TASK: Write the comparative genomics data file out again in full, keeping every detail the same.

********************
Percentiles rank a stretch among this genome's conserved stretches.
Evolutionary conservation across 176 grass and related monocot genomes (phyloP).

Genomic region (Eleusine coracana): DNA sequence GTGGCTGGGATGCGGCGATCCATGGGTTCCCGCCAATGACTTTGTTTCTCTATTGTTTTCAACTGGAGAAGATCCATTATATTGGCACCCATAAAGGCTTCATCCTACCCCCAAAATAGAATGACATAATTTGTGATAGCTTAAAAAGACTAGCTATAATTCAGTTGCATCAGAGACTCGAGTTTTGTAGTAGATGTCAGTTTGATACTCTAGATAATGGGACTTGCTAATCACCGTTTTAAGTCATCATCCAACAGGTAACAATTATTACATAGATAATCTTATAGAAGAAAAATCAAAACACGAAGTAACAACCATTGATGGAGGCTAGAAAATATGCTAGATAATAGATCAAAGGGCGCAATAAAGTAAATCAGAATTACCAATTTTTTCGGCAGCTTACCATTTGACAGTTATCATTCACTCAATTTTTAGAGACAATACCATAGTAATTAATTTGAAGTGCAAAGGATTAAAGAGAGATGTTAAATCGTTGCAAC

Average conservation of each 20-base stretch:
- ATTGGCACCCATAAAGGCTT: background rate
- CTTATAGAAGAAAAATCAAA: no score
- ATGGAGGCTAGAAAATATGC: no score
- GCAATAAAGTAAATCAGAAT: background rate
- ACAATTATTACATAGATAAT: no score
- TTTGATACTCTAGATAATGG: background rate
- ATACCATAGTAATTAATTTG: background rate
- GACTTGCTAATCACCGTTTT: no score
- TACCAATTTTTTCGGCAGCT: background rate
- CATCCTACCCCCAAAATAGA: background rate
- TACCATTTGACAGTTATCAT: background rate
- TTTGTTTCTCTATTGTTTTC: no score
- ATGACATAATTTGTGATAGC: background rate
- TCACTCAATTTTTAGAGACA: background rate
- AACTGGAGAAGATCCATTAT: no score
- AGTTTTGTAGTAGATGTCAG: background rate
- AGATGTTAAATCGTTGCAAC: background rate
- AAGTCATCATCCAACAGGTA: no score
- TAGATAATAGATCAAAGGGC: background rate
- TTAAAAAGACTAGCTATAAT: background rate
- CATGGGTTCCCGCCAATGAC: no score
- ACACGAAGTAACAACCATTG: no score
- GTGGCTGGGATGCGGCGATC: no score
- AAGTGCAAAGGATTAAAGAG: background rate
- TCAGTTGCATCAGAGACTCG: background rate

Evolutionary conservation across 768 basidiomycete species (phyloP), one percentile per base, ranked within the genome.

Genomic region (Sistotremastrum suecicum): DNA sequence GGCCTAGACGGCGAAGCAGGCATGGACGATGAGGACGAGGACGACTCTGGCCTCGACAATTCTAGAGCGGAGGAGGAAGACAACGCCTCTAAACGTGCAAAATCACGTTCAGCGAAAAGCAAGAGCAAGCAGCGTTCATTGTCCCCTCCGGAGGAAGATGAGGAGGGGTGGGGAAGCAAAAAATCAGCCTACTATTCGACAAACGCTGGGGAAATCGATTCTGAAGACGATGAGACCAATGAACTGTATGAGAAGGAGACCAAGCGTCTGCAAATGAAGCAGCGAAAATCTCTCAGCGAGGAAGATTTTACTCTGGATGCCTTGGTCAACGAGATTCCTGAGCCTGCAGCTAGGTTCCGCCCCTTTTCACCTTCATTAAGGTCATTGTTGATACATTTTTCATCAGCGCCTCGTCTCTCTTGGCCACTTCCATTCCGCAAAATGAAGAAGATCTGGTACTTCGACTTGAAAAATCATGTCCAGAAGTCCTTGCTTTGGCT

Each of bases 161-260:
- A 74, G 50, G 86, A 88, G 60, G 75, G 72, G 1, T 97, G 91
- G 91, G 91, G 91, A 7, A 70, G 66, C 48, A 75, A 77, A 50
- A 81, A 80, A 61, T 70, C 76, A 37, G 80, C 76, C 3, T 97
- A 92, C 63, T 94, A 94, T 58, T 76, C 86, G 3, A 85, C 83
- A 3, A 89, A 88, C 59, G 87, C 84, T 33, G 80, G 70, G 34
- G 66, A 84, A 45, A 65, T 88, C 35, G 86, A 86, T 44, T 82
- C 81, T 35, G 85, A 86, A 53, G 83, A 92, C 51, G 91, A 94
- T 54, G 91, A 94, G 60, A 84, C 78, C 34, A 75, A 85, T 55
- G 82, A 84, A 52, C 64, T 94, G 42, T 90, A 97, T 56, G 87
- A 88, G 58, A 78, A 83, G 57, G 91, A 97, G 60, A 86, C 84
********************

Percentiles rank a stretch among this genome's conserved stretches.
Evolutionary conservation across 176 grass and related monocot genomes (phyloP).

Genomic region (Eleusine coracana): DNA sequence GTGGCTGGGATGCGGCGATCCATGGGTTCCCGCCAATGACTTTGTTTCTCTATTGTTTTCAACTGGAGAAGATCCATTATATTGGCACCCATAAAGGCTTCATCCTACCCCCAAAATAGAATGACATAATTTGTGATAGCTTAAAAAGACTAGCTATAATTCAGTTGCATCAGAGACTCGAGTTTTGTAGTAGATGTCAGTTTGATACTCTAGATAATGGGACTTGCTAATCACCGTTTTAAGTCATCATCCAACAGGTAACAATTATTACATAGATAATCTTATAGAAGAAAAATCAAAACACGAAGTAACAACCATTGATGGAGGCTAGAAAATATGCTAGATAATAGATCAAAGGGCGCAATAAAGTAAATCAGAATTACCAATTTTTTCGGCAGCTTACCATTTGACAGTTATCATTCACTCAATTTTTAGAGACAATACCATAGTAATTAATTTGAAGTGCAAAGGATTAAAGAGAGATGTTAAATCGTTGCAAC

Average conservation of each 20-base stretch:
- ATTGGCACCCATAAAGGCTT: background rate
- CTTATAGAAGAAAAATCAAA: no score
- ATGGAGGCTAGAAAATATGC: no score
- GCAATAAAGTAAATCAGAAT: background rate
- ACAATTATTACATAGATAAT: no score
- TTTGATACTCTAGATAATGG: background rate
- ATACCATAGTAATTAATTTG: background rate
- GACTTGCTAATCACCGTTTT: no score
- TACCAATTTTTTCGGCAGCT: background rate
- CATCCTACCCCCAAAATAGA: background rate
- TACCATTTGACAGTTATCAT: background rate
- TTTGTTTCTCTATTGTTTTC: no score
- ATGACATAATTTGTGATAGC: background rate
- TCACTCAATTTTTAGAGACA: background rate
- AACTGGAGAAGATCCATTAT: no score
- AGTTTTGTAGTAGATGTCAG: background rate
- AGATGTTAAATCGTTGCAAC: background rate
- AAGTCATCATCCAACAGGTA: no score
- TAGATAATAGATCAAAGGGC: background rate
- TTAAAAAGACTAGCTATAAT: background rate
- CATGGGTTCCCGCCAATGAC: no score
- ACACGAAGTAACAACCATTG: no score
- GTGGCTGGGATGCGGCGATC: no score
- AAGTGCAAAGGATTAAAGAG: background rate
- TCAGTTGCATCAGAGACTCG: background rate

Evolutionary conservation across 768 basidiomycete species (phyloP), one percentile per base, ranked within the genome.

Genomic region (Sistotremastrum suecicum): DNA sequence GGCCTAGACGGCGAAGCAGGCATGGACGATGAGGACGAGGACGACTCTGGCCTCGACAATTCTAGAGCGGAGGAGGAAGACAACGCCTCTAAACGTGCAAAATCACGTTCAGCGAAAAGCAAGAGCAAGCAGCGTTCATTGTCCCCTCCGGAGGAAGATGAGGAGGGGTGGGGAAGCAAAAAATCAGCCTACTATTCGACAAACGCTGGGGAAATCGATTCTGAAGACGATGAGACCAATGAACTGTATGAGAAGGAGACCAAGCGTCTGCAAATGAAGCAGCGAAAATCTCTCAGCGAGGAAGATTTTACTCTGGATGCCTTGGTCAACGAGATTCCTGAGCCTGCAGCTAGGTTCCGCCCCTTTTCACCTTCATTAAGGTCATTGTTGATACATTTTTCATCAGCGCCTCGTCTCTCTTGGCCACTTCCATTCCGCAAAATGAAGAAGATCTGGTACTTCGACTTGAAAAATCATGTCCAGAAGTCCTTGCTTTGGCT

Each of bases 161-260:
- A 74, G 50, G 86, A 88, G 60, G 75, G 72, G 1, T 97, G 91
- G 91, G 91, G 91, A 7, A 70, G 66, C 48, A 75, A 77, A 50
- A 81, A 80, A 61, T 70, C 76, A 37, G 80, C 76, C 3, T 97
- A 92, C 63, T 94, A 94, T 58, T 76, C 86, G 3, A 85, C 83
- A 3, A 89, A 88, C 59, G 87, C 84, T 33, G 80, G 70, G 34
- G 66, A 84, A 45, A 65, T 88, C 35, G 86, A 86, T 44, T 82
- C 81, T 35, G 85, A 86, A 53, G 83, A 92, C 51, G 91, A 94
- T 54, G 91, A 94, G 60, A 84, C 78, C 34, A 75, A 85, T 55
- G 82, A 84, A 52, C 64, T 94, G 42, T 90, A 97, T 56, G 87
- A 88, G 58, A 78, A 83, G 57, G 91, A 97, G 60, A 86, C 84